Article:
The Washington PostDemocracy Dies in Darkness

Two years after liquor privatization, booze in Washington state costs more

Two years ago, Washington residents voted to end the state’s monopoly on liquor sales. In one of the most expensive campaigns ever waged, retailers pumped tens of millions of dollars into convincing voters that private sales would benefit them more than leaving sales in the hands of the state.

Now, however, Washington state residents pay more for a liter of alcohol than residents in any other state. And though the initiative promised to fill the tax hole left by the absence of a monopoly, Washingtonians are spending less on liquor than the state had projected.

The Seattle Times reported over the weekend that the average cost of a liter of liquor, after tax, stands at $24.39, up from $21.19 before privatization took effect. The Tax Foundation found Washingtonians pay $35.22 per gallon of spirits, $8.52 more than before privatization and by far the highest in the nation. (Oregon, the state with the second-highest taxes on spirits, pays $22.73 per gallon.)

The higher prices come from taxes levied through the 2012 ballot initiative itself, including a 10 percent license fee paid by distributors and a 17 percent license fee paid by retailers.

There’s a political angle to the new taxes, as well: The added fees were supposed to make the initiative revenue-neutral, by replacing the revenue the state would lose with the end of its monopoly.

“The whole point of privatization is increased choice, increased flexibility, increased availability of different products,” said Scott Drenkard, an economist at The Tax Foundation. “But if you raise taxes like they did in Washington, to try to sweeten the pot and make it a vote-getter, you’re going to run into problems.”

The initiative sponsors “wanted to make it a win-win-win-win,” Drenkard said. “The losers were consumers.”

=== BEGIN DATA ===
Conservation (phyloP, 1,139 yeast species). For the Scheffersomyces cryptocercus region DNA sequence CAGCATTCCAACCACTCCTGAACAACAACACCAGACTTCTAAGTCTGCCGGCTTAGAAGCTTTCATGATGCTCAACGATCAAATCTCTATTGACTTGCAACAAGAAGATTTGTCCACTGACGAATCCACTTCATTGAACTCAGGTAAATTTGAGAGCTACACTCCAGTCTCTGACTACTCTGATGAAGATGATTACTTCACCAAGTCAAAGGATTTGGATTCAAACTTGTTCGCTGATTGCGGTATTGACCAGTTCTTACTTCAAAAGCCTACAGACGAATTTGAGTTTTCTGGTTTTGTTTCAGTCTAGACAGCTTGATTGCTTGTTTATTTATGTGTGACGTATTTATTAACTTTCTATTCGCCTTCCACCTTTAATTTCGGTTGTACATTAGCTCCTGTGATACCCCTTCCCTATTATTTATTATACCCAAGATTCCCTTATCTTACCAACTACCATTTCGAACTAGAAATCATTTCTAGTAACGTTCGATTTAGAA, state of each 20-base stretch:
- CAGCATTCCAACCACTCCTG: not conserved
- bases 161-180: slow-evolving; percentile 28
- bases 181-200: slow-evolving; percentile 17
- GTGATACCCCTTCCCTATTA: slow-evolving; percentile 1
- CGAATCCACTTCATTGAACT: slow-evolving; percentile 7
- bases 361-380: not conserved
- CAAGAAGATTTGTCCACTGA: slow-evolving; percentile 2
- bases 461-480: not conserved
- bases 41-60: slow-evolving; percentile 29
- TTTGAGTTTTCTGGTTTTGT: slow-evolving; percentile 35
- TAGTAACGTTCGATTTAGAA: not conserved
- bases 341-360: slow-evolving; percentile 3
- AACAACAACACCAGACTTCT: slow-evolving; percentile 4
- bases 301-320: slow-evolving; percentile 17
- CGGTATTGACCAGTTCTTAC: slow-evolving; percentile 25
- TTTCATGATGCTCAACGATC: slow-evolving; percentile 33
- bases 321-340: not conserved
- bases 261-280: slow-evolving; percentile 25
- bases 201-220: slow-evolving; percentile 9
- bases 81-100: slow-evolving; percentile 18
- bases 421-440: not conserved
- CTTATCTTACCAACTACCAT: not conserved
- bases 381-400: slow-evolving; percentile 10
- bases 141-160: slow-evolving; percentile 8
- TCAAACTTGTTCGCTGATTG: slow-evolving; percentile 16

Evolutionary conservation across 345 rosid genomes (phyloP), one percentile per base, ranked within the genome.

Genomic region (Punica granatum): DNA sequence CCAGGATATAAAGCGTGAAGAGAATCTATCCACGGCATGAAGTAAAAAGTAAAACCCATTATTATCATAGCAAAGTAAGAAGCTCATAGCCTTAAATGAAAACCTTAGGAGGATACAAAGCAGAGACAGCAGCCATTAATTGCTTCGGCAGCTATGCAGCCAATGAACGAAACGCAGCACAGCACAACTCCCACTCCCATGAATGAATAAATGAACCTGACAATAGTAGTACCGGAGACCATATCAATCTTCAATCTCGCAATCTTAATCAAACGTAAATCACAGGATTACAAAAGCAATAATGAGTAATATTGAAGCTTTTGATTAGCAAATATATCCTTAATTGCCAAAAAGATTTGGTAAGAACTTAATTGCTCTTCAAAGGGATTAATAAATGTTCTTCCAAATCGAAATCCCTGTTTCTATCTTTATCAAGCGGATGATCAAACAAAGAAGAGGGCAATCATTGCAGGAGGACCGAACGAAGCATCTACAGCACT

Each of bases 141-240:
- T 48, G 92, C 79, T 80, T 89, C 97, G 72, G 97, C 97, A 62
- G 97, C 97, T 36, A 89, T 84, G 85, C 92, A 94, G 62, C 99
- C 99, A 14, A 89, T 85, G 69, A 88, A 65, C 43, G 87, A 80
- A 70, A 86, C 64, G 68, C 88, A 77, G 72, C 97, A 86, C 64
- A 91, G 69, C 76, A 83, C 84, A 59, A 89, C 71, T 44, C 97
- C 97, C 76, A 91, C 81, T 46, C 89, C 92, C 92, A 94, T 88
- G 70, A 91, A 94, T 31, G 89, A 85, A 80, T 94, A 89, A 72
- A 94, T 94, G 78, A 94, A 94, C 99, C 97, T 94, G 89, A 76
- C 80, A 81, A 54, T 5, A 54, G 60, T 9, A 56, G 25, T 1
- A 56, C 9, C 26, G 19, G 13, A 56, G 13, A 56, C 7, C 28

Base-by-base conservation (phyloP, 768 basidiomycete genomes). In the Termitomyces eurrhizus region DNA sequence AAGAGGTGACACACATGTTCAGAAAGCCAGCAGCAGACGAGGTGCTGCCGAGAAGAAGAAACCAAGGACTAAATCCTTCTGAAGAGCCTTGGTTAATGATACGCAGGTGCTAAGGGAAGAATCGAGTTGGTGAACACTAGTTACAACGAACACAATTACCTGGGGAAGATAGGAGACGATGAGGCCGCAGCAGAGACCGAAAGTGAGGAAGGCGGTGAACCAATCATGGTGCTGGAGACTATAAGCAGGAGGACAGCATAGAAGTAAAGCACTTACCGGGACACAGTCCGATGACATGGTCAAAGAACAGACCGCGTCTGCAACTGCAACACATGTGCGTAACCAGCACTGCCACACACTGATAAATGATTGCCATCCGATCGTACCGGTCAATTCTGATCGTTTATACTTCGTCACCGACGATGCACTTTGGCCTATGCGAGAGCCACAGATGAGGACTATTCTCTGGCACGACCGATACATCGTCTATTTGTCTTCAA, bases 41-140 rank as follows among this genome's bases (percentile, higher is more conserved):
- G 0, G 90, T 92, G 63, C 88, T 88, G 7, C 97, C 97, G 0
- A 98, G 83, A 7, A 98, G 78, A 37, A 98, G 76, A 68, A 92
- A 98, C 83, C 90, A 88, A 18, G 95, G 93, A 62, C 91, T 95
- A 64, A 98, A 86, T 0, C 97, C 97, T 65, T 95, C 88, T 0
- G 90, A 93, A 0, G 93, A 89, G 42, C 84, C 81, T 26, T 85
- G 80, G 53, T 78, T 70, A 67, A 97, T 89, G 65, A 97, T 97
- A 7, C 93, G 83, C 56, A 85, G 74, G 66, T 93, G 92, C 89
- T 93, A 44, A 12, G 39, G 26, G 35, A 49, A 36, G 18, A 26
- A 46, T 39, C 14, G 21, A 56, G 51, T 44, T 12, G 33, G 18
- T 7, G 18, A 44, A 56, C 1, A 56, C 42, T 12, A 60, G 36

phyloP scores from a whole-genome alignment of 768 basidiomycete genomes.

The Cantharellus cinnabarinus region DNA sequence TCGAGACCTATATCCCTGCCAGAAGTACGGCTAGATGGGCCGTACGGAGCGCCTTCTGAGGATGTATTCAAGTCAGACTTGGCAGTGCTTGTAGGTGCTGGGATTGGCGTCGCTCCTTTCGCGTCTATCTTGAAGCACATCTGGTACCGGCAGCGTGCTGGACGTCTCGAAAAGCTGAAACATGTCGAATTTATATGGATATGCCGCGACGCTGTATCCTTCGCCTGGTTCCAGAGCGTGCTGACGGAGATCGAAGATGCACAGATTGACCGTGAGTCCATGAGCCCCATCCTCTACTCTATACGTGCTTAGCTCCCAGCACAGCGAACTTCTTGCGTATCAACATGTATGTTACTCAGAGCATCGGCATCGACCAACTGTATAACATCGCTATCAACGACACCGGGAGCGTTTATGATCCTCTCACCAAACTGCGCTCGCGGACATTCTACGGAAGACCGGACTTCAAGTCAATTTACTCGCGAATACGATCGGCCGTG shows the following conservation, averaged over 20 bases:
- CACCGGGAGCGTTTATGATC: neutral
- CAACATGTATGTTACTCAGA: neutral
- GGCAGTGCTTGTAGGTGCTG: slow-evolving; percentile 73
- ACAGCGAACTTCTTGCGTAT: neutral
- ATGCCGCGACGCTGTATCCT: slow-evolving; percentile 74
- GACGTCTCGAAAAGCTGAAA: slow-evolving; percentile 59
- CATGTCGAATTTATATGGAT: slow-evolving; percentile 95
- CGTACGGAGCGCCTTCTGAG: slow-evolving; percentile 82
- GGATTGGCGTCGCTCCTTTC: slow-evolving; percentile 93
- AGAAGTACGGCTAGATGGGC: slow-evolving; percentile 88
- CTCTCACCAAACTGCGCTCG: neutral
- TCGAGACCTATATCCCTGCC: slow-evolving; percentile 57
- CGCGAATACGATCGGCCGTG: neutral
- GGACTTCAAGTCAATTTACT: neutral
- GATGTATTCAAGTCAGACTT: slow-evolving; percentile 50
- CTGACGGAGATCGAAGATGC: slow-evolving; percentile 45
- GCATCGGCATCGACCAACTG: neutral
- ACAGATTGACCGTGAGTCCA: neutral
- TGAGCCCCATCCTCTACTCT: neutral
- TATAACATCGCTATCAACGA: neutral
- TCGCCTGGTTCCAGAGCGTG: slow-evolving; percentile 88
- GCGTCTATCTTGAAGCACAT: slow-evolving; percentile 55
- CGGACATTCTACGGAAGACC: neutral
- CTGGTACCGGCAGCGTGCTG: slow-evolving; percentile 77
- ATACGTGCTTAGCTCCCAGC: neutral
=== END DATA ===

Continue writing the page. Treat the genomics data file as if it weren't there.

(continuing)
According to tax receipts, the state isn’t doing much better. Revenue generated from liquor sales spiked in the first full year the initiative took effect, to $521 million, up more than $70 million from the year before. But much of that money came from one-time fees, totaling more than $100 million. This year, the state had collected $369 million in revenue through the end of May, 11 months into the fiscal year, which ends today.

State forecasters had expected revenues of $402 million to $480 million over the first six years of privatization. Those revenues may drop further: The 10 percent tax paid by distributors will be cut in half starting this year.

Liquor privatization advocates point to one area where progress is undeniable: The number of stores at which Washingtonians can buy their booze has skyrocketed, from 329 state-owned or -operated stores to more than 1,400. Costco, the mega retailer that put so many millions into the privatization campaign, has been one of the biggest winners; the Seattle-based chain now controls about 10 percent of the liquor market in Washington.

Other states considering privatization should take note of the fallout Washington is experiencing, Drenkard said. At 12 liquor stores just over the state line in Oregon, sales were up 30 percent in the third quarter of last year. Supporters of liquor privatization were gathering signatures for a ballot initiative in Oregon, though the state Supreme Court ruled in May that their ballot language didn’t meet requirements.